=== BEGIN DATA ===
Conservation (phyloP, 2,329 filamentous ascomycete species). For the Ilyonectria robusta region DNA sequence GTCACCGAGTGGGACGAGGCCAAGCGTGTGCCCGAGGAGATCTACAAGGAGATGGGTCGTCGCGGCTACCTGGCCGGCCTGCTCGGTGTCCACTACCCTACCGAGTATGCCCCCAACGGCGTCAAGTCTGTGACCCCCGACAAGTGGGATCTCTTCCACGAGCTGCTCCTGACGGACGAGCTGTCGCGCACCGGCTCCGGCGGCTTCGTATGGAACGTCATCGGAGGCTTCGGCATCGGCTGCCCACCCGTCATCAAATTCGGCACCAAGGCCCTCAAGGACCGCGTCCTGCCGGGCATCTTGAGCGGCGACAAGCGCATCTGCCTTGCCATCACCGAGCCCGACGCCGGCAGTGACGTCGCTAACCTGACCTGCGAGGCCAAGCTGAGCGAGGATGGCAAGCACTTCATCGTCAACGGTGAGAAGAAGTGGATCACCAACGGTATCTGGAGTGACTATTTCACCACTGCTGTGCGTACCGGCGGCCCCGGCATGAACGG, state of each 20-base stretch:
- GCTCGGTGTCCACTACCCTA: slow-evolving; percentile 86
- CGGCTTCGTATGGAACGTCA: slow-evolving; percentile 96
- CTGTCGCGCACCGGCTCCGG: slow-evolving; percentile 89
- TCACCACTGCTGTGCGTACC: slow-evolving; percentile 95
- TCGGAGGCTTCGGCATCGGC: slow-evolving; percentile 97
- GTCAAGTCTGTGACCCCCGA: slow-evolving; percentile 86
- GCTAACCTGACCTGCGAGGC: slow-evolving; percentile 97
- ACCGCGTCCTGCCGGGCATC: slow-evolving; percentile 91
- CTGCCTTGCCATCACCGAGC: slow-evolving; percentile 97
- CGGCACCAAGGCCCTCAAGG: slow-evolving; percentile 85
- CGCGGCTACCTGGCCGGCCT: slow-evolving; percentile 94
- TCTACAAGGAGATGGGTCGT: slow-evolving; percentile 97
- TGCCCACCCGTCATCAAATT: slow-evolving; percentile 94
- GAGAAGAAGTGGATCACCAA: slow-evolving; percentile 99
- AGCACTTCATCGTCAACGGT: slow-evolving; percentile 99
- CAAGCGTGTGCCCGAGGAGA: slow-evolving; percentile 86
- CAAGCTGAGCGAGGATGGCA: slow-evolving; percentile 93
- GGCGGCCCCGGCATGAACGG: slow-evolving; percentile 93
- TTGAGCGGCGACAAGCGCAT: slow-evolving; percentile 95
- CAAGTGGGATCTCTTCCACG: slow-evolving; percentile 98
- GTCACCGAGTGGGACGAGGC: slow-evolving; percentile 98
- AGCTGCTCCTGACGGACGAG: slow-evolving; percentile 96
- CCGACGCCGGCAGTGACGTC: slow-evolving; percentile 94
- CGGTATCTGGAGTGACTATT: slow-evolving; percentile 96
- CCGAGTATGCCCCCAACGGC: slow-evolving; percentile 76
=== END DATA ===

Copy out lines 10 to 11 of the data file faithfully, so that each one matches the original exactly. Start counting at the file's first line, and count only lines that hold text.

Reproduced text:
- CTGCCTTGCCATCACCGAGC: slow-evolving; percentile 97
- CGGCACCAAGGCCCTCAAGG: slow-evolving; percentile 85